Epoxy coating 2.0

Before I can go on and mount the rest of the aft parts, I needed to do some epoxy coating. There were three parts, the transom and two motor support parts, that needed coating on only one side and three other parts, the locker floors, on both sides. What I used to do on all parts that needed coating until now, was lay as many parts down on the work bench as possible and apply three layers of epoxy with approximately 3 to 4 hours of drying between them. That way it took me two days to have both sides of a part coated; only the top side can be coated and that layer needs to be dry before the part can be turned over to have the other side done.

Today I decided to hang the floor boards by a string on the tent’s roof structure, so I could get both sides done in one day.

The final result can only be judged tomorrow, but the coating itself was not as easy as doing flat lying parts. I did save some time, but the whole business of applying treacly epoxy to a rocking peace of wood was quite messy…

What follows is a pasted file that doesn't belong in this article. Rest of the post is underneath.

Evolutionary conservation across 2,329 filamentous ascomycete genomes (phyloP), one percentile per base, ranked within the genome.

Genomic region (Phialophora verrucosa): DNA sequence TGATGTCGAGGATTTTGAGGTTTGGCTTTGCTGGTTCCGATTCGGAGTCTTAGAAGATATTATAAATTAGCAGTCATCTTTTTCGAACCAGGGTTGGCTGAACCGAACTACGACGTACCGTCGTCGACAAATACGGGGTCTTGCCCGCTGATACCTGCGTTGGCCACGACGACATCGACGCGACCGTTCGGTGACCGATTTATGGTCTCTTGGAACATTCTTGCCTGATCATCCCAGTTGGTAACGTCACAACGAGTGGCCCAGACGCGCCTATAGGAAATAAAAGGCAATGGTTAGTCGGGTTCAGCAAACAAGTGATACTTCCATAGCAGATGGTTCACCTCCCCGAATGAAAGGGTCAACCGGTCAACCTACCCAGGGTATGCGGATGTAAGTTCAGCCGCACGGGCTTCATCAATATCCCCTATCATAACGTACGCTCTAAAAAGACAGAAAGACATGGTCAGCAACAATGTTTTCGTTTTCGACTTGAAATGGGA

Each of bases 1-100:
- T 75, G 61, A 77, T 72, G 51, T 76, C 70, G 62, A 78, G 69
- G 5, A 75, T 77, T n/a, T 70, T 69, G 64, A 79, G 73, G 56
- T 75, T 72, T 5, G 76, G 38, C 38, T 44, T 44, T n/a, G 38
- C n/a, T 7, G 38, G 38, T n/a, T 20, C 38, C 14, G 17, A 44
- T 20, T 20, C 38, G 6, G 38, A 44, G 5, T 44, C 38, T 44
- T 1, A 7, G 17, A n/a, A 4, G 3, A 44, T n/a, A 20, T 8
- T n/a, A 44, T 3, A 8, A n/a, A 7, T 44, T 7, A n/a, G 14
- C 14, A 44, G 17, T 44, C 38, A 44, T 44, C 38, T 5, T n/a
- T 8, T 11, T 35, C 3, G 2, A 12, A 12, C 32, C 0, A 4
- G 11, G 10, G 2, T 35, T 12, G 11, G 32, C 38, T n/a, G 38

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The aft part

Yesterday Roel and I mounted bulkhead nr. 2 and the under seat longitudinal bulkheads. After rejecting many other options to get the job done, I decided to with the tactic of applying epoxy glue to all joints and simultaneously put all three parts in place. That left us with approximately 15 minutes to fix all parts in their final place. The use of many clamps was planned, but along the way there was also the need for a rope and some wooden supports.

After removing the clamps today, I was satisfied with the result; it seems like bulkhead nr. 2 is straight and perpendicular to the backbone, and the longitudinal bulkheads are level. So I dry fitted the transom to see how it looks.

Before actually fitting the transom I’ll make the bevels for planking, and fix the locker floors.

Bulkheads

Today I had a few spare hours after work and used them to glue the bulkheads number 7 and 8 to the backbone.